City of Johannesburg reveals plans to deliver basic services.
By Lehlohonolo Lehana.
The City of Johannesburg says it plans to focus on 'the basics' in the next five years, including basic infrastructure tasks such as fixing potholes and ensuring power outages are kept to a minimum.
The proposals are included in the city's new draft Integrated Development Plans (IDP) which are currently open for public comment.
"In a city that gets the basics right, residents do not have to worry about potholes, broken street lights and crumbling infrastructure. Recognising this, a cornerstone of the city's development plan is to ensure improved access to quality and affordable basic services, safe roads and well-maintained public spaces.
"The preservation and protection of the natural environment for the health and wellness of current and future generations is also a vital component of this priority."
Some of the specific interventions which have been proposed by the city include:
- A R20 billion rand investment in fixing, replacing, and upgrading your roads, bridges, water pipes, wastewater plants, and the power grid;
- Access to clean drinking water for all residents;
- Implement water management systems-reduction in water leaks;
- Water leaks fixed within 24 hours;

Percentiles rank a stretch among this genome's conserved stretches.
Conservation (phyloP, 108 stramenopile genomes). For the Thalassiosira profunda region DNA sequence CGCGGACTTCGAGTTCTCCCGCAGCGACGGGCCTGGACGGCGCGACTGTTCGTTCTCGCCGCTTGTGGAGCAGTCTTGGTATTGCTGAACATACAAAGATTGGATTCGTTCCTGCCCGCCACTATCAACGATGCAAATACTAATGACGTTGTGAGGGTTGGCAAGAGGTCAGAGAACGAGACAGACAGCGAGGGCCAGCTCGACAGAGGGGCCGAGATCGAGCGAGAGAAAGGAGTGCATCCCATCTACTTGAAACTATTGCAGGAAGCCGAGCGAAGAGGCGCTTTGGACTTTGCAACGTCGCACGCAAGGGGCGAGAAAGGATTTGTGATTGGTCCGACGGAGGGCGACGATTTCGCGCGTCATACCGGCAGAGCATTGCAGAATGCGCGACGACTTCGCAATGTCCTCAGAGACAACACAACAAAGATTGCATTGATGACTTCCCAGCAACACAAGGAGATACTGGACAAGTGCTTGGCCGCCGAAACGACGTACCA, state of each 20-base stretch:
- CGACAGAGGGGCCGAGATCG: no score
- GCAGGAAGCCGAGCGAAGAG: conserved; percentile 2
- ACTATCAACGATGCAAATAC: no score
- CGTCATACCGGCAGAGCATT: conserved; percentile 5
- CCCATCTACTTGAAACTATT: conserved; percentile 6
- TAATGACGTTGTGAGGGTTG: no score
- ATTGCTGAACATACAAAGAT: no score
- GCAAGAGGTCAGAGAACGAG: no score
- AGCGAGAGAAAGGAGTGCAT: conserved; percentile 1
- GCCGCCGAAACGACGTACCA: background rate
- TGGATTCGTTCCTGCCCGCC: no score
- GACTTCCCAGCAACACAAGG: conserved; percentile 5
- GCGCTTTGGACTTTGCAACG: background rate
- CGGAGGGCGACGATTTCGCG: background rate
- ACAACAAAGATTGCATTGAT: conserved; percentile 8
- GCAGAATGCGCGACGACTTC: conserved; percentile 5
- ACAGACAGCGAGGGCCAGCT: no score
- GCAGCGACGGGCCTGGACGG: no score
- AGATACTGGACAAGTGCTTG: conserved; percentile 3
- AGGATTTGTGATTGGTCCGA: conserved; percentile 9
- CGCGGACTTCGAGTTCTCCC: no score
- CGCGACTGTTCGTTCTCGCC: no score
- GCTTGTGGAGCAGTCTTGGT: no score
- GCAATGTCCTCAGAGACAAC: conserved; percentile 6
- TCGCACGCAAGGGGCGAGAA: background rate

- Potholes filled within 72 hours;
- A vast reduction in electricity outages;
- More recycling at source in collaboration with reclaimers;
- Integration of waste pickers into the waste value chain.
The City's growing potholes have increasingly been addressed by private players, with Dialdirect Insurance and Discovery Insure announcing a partnership in 2021 to help fix the crumbling roads.
The insurers said that the 'pothole patrol' initiative will contribute to reducing the frequency and severity of road accidents across the city for insured and uninsured drivers alike. It will also help the city align with international road safety standards.
Transport minister Fikile Mbalula has previously indicated that the funding required to sustain the South African road network through pothole repairs is estimated at R700 to R1,500/per square meter.
However, Mbalula said that completely removing potholes in the country would be an almost impossible task. "It is difficult to eradicate potholes on the road network as the emergence of new potholes depends entirely on the extent and nature of rainfall in that month or year," he said.
"It is important to note that the road maintenance funding allocated from the national fiscus is not sufficient to maintain the road network in the three spheres of government as there are competing needs to all sectors."